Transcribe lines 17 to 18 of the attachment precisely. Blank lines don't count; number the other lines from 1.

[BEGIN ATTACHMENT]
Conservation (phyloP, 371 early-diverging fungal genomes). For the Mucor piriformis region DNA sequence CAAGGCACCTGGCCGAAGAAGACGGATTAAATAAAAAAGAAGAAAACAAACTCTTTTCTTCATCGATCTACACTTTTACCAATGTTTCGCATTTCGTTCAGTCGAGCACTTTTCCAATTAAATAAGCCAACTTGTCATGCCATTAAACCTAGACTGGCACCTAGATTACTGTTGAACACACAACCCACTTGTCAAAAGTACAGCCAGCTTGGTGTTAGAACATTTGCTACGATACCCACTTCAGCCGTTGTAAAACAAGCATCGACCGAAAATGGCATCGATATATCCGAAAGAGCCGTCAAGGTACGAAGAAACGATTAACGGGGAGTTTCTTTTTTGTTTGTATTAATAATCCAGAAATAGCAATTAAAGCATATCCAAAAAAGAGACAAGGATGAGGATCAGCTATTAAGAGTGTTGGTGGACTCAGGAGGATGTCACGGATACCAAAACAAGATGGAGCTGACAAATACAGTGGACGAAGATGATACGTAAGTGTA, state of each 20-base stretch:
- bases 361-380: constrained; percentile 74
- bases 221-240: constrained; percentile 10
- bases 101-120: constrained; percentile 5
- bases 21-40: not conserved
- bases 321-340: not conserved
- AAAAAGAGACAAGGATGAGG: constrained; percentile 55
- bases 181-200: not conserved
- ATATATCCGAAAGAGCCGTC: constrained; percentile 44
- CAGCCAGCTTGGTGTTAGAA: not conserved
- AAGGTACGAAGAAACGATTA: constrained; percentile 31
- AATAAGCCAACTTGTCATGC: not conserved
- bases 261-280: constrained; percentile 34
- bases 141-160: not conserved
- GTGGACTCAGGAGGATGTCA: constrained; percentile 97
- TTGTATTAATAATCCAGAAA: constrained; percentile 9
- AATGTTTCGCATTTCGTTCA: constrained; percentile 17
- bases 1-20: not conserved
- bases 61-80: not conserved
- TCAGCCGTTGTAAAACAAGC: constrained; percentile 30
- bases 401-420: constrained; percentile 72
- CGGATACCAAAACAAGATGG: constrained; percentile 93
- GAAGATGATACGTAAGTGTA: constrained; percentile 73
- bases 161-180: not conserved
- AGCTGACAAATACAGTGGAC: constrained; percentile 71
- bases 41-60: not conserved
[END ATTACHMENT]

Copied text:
- AATGTTTCGCATTTCGTTCA: constrained; percentile 17
- bases 1-20: not conserved